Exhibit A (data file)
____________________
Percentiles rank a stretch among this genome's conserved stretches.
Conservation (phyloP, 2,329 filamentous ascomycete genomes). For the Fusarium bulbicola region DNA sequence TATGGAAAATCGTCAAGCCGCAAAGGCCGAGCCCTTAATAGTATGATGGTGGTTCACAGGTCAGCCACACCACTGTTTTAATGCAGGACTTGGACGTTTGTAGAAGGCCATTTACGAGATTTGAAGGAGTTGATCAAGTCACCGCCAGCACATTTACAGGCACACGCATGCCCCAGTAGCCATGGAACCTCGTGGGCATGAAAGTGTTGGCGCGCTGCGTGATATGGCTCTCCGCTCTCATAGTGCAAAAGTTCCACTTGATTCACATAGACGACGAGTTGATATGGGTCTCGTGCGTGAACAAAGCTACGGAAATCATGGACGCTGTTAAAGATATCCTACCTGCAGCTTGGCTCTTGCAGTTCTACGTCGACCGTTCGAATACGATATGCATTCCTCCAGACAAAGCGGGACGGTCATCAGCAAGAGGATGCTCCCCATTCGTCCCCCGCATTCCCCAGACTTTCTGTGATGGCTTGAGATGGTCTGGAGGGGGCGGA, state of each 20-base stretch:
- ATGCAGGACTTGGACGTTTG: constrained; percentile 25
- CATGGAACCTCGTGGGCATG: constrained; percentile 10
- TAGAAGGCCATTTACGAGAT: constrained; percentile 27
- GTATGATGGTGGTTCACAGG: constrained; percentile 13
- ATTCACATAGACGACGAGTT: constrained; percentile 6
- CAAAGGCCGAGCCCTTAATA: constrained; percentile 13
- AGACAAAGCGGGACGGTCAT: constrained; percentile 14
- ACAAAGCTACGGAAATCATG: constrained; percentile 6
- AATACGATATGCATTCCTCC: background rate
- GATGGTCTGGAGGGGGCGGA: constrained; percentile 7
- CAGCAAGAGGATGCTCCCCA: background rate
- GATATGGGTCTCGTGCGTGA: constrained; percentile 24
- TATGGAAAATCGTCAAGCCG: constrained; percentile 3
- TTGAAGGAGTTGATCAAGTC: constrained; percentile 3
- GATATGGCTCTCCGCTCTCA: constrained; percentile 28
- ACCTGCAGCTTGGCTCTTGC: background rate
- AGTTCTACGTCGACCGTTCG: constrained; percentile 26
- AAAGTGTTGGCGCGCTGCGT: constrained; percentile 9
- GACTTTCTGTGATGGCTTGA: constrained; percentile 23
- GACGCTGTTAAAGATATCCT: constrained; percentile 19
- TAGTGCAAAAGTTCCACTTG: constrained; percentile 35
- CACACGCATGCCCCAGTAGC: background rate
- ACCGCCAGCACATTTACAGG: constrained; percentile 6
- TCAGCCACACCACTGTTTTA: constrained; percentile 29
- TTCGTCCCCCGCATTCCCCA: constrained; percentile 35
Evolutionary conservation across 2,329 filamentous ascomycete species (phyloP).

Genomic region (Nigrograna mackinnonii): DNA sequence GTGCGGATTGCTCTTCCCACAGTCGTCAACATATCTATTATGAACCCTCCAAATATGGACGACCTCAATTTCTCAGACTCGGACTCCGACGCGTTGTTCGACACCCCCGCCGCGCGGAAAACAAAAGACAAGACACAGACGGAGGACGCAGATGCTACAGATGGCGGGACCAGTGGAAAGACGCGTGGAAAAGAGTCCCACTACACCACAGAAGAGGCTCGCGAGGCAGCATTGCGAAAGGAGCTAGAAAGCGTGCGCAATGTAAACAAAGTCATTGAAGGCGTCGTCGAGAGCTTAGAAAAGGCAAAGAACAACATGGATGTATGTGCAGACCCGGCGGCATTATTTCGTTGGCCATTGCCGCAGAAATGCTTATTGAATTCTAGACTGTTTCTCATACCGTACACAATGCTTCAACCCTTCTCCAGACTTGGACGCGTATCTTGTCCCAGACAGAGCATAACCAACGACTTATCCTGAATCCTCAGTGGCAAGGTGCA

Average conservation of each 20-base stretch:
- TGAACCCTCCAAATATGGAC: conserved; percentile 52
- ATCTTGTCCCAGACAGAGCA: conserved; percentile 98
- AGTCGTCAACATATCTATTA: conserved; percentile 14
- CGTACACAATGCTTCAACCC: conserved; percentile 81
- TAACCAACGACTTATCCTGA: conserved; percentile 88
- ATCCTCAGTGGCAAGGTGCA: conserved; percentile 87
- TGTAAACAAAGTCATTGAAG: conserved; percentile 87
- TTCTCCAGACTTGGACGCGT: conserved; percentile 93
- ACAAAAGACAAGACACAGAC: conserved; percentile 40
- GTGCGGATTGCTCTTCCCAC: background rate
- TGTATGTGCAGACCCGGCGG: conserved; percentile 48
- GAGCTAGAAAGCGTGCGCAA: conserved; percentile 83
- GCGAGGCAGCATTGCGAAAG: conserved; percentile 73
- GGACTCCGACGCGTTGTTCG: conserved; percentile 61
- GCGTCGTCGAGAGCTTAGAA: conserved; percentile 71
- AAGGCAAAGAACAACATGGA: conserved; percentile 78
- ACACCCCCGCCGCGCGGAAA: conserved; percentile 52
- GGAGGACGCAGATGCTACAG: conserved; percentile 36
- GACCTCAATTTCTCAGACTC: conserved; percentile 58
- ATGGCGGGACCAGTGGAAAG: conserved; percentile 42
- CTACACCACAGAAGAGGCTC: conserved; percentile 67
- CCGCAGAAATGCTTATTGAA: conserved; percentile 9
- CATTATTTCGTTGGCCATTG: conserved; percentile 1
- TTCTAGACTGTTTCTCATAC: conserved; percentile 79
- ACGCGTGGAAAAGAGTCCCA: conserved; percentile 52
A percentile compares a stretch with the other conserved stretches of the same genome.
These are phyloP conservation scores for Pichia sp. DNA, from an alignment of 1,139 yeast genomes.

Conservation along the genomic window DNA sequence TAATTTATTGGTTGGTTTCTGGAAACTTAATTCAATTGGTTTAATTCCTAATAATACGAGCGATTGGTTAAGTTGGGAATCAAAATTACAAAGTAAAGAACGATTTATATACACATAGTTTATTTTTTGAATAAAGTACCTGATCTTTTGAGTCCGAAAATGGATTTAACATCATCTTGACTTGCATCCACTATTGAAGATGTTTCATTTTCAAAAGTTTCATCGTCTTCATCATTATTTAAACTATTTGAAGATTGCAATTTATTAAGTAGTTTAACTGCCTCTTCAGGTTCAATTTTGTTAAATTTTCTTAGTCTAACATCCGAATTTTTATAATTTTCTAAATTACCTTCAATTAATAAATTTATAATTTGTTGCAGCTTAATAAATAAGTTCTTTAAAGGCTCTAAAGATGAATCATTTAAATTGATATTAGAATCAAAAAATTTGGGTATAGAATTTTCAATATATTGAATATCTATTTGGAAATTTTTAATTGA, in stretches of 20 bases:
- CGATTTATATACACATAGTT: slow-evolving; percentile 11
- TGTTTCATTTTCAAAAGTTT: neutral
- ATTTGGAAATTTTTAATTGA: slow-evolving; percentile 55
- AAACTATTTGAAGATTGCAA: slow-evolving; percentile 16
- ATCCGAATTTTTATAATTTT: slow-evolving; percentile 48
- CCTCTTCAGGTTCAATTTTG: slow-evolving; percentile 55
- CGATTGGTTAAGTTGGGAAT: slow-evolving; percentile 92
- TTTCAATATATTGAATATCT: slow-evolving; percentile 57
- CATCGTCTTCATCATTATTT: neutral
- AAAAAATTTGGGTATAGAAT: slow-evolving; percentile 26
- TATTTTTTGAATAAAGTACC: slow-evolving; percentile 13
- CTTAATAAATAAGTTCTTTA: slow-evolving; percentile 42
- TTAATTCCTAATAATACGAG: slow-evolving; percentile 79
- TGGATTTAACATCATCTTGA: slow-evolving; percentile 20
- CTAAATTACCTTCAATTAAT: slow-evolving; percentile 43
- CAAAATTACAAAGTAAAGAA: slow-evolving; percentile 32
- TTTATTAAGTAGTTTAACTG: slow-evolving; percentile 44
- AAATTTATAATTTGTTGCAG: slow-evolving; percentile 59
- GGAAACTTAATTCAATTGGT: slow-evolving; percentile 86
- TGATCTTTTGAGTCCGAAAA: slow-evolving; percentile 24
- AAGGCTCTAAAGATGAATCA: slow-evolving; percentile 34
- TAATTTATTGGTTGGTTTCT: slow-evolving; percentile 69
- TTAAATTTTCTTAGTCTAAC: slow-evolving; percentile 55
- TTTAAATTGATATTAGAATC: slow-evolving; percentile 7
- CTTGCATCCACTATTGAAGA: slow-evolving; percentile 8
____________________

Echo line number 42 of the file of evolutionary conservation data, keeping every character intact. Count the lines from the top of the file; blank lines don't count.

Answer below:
- GAGCTAGAAAGCGTGCGCAA: conserved; percentile 83